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Mononuclear phagocyte system

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Title: Mononuclear phagocyte system  
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Subject: Leishmania donovani, Spleen, Red blood cell, Macrophage, Pathophysiology of HIV/AIDS
Collection: Immune System
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Mononuclear phagocyte system

The mononuclear phagocyte system (MPS) (also called Reticuloendothelial System or Macrophage System) is a part of the immune system that consists of the phagocytic cells[1] located in reticular connective tissue. The cells are primarily monocytes and macrophages, and they accumulate in lymph nodes and the spleen. The Kupffer cells of the liver and tissue histiocytes are also part of the MPS. Mononuclear phagocyte system and monocyte macrophage system are two different terms, often mistakenly understood as one.

"Reticuloendothelial system" is an older term for the mononuclear phagocyte system, but it is used less commonly now, as it is understood that most endothelial cells are not macrophages.[2]


  • Cell types and locations 1
  • Functions 2
  • References 3
  • External links 4

Cell types and locations

The spleen is the largest unit of the mononuclear phagocyte system. The monocyte is formed in the bone marrow and transported by the blood; it migrates into the tissues, where it transforms into a histiocyte or a macrophage.

Macrophages are diffusely scattered in the connective tissue and in liver (Kupffer cells), spleen and lymph nodes (sinus histiocytes), lungs (alveolar macrophages), and central nervous system (microglia). The half-life of blood monocytes is about 1 day, whereas the life span of tissue macrophages is several months or years. The mononuclear phagocyte system is part of both humoral and cell-mediated immunity. The mononuclear phagocyte system has an important role in defense against microorganisms, including mycobacteria, fungi, bacteria, protozoa, and viruses. Macrophages remove senescent erythrocytes, leukocytes, and megakaryocytes by phagocytosis and digestion.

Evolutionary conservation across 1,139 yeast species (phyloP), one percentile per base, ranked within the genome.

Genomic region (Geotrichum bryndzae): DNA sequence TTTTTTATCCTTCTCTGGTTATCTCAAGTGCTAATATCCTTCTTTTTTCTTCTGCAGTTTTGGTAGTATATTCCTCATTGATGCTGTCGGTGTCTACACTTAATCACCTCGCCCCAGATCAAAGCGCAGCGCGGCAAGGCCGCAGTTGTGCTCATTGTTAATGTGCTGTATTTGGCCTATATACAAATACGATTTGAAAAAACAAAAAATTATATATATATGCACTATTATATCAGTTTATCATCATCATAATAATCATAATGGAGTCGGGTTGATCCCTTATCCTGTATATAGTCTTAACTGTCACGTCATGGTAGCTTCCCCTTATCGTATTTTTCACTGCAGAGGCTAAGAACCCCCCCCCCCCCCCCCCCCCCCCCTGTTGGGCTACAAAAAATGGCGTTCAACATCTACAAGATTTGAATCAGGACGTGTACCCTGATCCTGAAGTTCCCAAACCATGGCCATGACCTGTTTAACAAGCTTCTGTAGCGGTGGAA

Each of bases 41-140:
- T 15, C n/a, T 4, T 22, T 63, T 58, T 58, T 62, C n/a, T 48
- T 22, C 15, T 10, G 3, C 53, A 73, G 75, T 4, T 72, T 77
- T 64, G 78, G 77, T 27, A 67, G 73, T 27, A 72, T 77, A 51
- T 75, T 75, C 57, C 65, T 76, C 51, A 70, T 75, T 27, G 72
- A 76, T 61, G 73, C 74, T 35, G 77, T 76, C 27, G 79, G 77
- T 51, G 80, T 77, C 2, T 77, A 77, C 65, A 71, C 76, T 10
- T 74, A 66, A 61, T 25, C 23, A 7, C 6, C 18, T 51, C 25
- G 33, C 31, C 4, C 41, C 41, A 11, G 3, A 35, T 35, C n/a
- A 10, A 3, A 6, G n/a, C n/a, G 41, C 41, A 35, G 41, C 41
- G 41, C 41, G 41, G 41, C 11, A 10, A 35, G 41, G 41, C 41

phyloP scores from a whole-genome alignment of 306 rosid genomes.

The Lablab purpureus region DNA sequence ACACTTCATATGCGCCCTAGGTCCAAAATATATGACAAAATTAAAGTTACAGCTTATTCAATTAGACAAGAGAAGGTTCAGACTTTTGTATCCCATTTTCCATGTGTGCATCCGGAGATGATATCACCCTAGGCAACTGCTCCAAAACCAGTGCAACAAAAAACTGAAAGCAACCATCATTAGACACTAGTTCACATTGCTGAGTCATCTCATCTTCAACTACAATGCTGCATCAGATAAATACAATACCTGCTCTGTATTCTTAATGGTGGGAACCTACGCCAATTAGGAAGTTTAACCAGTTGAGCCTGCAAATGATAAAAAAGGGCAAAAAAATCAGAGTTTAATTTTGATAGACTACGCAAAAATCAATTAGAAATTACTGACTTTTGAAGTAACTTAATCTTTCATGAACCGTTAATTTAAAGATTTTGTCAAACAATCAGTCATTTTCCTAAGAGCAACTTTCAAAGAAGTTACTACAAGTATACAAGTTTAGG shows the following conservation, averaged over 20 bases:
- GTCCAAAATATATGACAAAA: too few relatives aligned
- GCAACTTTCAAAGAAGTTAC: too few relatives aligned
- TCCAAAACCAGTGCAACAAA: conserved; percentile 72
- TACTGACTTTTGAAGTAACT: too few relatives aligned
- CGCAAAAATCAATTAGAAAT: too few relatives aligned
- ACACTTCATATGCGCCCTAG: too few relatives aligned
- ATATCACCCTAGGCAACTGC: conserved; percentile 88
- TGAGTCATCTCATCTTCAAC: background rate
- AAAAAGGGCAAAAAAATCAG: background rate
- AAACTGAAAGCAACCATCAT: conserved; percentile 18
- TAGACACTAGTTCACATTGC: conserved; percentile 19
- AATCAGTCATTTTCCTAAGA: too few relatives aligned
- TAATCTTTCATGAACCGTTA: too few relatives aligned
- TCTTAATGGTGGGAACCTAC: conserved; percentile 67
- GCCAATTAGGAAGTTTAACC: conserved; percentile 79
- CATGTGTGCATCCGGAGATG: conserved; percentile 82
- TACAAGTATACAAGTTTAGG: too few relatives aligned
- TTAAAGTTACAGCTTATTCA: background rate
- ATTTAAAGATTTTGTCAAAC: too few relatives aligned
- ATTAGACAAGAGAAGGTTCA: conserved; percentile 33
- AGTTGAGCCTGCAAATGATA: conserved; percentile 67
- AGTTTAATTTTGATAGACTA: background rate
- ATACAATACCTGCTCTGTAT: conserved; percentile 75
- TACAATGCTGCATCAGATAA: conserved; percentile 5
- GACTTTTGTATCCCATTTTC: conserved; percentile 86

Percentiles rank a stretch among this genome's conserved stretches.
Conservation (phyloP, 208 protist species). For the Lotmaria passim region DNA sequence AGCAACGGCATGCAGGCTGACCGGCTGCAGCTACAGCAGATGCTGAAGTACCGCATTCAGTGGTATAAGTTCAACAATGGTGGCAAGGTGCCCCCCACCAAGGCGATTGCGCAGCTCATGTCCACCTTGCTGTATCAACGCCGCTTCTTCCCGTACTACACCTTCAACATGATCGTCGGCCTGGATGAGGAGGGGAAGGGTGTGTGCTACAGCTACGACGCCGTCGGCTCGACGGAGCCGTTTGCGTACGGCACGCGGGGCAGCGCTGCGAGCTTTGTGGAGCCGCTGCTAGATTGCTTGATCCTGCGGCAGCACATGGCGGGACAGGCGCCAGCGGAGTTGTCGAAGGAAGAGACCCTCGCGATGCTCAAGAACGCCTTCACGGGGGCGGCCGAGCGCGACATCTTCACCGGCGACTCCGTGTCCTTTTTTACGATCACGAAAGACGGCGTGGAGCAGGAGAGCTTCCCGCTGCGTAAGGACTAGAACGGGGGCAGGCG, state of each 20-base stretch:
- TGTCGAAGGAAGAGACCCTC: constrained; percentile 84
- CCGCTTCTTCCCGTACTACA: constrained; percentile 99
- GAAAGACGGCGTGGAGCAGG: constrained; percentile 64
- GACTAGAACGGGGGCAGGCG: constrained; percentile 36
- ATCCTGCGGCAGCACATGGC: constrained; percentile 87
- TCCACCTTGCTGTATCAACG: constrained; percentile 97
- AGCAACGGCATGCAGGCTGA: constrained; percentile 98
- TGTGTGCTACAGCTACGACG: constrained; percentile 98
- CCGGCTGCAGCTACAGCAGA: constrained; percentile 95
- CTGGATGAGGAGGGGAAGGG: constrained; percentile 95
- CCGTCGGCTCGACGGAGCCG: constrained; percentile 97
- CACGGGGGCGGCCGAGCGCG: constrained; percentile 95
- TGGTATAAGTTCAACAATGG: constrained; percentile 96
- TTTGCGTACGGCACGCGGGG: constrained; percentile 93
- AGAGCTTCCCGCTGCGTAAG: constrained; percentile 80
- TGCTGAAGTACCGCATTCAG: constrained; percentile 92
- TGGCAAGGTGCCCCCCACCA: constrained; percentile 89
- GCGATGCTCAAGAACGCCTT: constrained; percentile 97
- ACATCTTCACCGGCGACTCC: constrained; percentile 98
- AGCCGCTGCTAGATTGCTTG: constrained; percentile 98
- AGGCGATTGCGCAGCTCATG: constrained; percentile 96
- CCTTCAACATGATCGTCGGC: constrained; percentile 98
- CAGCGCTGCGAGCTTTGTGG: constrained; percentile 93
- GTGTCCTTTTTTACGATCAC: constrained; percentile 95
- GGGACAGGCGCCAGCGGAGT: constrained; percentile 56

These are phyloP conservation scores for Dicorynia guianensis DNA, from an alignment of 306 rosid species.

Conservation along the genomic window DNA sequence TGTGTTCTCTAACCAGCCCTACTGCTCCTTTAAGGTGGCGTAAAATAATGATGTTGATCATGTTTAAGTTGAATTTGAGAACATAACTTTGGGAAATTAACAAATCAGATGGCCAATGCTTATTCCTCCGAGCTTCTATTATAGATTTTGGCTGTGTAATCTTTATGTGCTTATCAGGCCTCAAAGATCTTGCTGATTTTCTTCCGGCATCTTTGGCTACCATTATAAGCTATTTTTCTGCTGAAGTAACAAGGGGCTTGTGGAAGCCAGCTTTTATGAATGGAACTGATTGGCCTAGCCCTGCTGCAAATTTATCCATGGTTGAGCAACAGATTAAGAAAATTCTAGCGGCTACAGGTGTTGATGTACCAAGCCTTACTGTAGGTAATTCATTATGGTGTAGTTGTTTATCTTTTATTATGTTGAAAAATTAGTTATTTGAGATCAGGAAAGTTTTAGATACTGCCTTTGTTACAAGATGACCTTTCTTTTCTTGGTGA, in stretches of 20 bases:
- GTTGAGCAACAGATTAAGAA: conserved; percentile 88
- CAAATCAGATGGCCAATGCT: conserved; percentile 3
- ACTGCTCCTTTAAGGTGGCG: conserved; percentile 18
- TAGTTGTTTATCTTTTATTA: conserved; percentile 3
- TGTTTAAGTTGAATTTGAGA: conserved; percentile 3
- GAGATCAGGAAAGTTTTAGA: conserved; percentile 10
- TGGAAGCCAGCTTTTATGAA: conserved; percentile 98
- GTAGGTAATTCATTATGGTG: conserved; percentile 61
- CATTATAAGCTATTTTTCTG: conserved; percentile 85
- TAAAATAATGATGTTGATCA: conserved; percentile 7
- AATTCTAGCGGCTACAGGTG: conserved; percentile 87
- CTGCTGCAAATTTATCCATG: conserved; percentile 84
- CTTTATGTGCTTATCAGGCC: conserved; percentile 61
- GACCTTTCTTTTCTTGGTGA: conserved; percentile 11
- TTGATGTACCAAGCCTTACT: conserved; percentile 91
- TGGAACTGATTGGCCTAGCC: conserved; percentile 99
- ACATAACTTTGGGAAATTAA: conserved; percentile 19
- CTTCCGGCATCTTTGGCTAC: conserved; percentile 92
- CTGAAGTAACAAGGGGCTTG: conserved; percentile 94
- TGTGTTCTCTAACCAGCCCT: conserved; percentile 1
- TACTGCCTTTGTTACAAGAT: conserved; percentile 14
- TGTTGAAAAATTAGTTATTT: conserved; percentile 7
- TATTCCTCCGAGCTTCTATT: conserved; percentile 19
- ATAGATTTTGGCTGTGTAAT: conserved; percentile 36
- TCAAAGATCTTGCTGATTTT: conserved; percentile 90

Cell Name Location
Adipose tissue macrophages Adipose tissue
Monocyte Bone Marrow/Blood
Kupffer cell Liver
Sinus histiocytes Lymph node
Alveolar macrophage(dust cell) Pulmonary alveolus of Lungs
Tissue macrophages (Histiocyte) leading to Giant cells Connective Tissues
Langerhans cell Skin and Mucosa
Microglia Central Nervous System
Hofbauer cell Placenta
Intraglomerular mesangial cell Kidney
Osteoclasts Bone
Epithelioid cells Granulomas
Red Pulp Macrophage (Sinusoidal lining cells) Red pulp of Spleen
Peritoneal macrophages Peritoneal cavity


  • Formation of new red blood cells (RBCs) and white blood cells (WBCs).
  • Destruction of old RBCs and WBCs
  • Formation of plasma proteins.
  • Formation of bile pigments.
  • Storage of iron. In the liver, Kupffer cells store excess iron from catabolism of heme from the breakdown of red blood cells. In bone marrow and spleen, iron is stored in MPS cells mostly as ferritin; in iron overload states, most of the iron is stored as hemosiderin.


  1. ^ Mononuclear Phagocyte System at the US National Library of Medicine Medical Subject Headings (MeSH)
  2. ^ Inderbir Singh (2006). Textbook of human histology. Jaypee Brothers Publishers. pp. 90–.  

External links

  • 550502460 at GPnotebook
  • Immunology at MCG 1/reticulo
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